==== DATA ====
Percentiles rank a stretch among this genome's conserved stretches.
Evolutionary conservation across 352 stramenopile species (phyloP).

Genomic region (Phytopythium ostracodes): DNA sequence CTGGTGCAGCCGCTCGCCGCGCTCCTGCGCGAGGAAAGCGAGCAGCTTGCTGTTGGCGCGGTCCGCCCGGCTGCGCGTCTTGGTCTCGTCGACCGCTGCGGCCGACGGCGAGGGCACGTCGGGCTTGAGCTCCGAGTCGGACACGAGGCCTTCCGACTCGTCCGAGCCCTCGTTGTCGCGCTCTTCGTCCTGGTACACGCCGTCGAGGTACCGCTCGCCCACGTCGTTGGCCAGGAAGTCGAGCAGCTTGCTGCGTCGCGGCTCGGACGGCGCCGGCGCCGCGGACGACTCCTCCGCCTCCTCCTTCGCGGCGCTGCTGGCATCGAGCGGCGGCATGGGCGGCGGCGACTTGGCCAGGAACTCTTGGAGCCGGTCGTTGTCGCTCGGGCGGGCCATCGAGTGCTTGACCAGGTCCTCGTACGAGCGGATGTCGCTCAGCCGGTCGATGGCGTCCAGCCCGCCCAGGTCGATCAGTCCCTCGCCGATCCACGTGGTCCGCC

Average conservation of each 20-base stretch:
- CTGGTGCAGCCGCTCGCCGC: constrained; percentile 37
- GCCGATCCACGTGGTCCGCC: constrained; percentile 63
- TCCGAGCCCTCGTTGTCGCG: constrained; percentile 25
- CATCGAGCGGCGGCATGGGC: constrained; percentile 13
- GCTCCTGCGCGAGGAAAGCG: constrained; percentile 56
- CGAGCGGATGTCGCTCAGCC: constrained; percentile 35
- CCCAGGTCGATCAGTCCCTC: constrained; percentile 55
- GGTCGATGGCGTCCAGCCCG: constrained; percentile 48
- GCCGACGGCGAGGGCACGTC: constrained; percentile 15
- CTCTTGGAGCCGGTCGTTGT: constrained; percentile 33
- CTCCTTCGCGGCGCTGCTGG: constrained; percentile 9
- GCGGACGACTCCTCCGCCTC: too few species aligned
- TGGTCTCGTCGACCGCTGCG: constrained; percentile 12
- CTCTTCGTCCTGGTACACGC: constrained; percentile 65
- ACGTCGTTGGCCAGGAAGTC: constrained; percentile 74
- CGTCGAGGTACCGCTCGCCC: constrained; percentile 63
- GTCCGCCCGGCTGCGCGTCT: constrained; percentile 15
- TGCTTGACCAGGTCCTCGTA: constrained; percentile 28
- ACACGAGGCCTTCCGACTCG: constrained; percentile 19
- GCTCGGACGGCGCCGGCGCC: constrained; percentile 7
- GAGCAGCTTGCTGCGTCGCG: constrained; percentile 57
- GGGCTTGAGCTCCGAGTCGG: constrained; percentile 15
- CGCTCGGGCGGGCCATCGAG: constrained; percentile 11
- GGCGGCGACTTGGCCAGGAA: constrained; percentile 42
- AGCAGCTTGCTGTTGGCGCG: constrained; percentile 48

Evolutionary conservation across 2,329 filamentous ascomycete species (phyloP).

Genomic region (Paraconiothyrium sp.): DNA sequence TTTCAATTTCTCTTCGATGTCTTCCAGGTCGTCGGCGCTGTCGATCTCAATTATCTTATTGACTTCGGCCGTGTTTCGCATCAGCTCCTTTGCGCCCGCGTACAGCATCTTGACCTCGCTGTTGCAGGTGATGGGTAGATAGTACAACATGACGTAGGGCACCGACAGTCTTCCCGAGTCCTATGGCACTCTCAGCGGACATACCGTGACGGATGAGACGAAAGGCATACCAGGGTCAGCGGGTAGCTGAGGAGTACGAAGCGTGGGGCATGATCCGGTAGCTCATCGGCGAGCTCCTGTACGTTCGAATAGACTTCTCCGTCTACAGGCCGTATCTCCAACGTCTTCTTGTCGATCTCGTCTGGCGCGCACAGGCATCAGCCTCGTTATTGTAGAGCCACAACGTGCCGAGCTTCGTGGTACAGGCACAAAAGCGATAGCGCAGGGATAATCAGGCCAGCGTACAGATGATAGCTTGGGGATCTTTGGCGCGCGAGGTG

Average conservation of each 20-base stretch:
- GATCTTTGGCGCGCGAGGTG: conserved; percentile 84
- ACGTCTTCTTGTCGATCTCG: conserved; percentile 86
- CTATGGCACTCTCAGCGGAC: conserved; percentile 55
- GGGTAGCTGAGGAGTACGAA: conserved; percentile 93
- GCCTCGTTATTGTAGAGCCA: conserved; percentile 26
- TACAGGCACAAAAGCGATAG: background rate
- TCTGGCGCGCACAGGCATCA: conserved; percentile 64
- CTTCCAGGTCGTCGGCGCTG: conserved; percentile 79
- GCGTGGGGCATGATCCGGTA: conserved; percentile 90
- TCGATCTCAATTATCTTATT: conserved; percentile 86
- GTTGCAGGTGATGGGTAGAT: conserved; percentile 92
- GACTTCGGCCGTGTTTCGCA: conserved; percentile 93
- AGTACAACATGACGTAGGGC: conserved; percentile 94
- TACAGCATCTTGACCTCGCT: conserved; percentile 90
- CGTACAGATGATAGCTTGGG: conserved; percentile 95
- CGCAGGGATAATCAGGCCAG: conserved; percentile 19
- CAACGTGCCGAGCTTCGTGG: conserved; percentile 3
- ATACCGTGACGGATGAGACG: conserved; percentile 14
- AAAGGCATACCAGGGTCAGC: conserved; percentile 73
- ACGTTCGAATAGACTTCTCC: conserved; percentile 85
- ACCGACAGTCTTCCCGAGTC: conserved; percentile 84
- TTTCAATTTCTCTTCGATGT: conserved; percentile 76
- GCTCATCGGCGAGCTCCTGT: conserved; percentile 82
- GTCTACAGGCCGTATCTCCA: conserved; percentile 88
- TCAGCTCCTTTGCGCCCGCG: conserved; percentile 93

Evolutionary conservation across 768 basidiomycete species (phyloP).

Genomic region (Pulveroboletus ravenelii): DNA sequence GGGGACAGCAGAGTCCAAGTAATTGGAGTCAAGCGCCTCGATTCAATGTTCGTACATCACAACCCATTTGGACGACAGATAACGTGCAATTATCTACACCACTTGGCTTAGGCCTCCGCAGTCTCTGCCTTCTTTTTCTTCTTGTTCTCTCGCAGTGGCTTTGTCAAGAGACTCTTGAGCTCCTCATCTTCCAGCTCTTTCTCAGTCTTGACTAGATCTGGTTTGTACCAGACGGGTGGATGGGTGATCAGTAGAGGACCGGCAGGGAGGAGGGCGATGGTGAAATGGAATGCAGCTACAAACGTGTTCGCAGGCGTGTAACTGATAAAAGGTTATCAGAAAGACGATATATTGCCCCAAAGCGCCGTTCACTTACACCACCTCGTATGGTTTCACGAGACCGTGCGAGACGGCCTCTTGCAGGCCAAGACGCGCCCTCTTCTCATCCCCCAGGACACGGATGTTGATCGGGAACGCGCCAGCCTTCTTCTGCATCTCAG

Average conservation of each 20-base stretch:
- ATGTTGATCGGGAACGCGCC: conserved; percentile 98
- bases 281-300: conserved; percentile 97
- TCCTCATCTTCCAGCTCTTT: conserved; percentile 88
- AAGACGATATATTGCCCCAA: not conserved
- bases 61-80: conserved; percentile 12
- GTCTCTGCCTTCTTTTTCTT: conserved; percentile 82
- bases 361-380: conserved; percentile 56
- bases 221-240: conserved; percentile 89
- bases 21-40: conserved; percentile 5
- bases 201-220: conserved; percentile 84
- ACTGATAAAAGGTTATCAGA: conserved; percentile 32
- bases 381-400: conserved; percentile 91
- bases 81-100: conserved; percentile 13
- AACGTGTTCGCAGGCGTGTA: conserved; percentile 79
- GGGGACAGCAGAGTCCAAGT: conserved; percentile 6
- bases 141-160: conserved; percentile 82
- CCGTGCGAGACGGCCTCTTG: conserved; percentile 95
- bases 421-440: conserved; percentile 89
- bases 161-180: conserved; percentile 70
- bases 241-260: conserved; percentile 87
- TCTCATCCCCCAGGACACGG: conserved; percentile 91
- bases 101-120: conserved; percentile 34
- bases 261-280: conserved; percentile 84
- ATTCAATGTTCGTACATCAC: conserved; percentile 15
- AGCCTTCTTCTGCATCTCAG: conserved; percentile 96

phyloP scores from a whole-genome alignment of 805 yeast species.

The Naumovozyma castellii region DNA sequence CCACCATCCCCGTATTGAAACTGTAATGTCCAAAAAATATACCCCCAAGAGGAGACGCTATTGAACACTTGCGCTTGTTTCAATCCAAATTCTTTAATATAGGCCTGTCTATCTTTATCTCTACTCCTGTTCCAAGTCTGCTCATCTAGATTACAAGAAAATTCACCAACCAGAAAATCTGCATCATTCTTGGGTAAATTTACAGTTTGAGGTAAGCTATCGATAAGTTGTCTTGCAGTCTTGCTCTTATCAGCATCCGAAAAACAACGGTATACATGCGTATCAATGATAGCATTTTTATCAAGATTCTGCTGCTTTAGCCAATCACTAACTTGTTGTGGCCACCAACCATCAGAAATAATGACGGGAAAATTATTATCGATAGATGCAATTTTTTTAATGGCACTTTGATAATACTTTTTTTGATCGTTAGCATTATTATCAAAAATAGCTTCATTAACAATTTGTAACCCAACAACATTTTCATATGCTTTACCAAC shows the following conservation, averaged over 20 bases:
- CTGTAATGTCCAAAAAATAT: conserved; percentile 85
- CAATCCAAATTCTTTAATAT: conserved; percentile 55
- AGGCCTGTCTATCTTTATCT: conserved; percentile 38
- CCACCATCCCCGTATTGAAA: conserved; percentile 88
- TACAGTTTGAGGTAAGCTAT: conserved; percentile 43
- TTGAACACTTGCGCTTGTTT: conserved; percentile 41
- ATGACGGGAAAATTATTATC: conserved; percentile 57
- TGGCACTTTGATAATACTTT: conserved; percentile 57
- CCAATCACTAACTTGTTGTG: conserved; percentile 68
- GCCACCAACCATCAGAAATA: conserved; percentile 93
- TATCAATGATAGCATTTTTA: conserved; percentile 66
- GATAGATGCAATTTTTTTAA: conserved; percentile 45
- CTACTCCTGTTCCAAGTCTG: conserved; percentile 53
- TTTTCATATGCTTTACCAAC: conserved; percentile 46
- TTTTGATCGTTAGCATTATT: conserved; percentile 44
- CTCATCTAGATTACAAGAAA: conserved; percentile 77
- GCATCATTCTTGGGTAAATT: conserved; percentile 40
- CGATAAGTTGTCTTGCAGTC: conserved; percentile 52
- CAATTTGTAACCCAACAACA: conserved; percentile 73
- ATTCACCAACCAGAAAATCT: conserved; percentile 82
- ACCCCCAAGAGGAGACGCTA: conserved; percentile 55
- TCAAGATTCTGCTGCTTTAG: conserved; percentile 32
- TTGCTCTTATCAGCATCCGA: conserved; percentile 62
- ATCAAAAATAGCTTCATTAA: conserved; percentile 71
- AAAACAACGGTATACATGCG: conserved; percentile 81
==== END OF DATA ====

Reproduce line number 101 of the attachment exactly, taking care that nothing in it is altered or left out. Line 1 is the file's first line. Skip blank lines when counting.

- TTTTCATATGCTTTACCAAC: conserved; percentile 46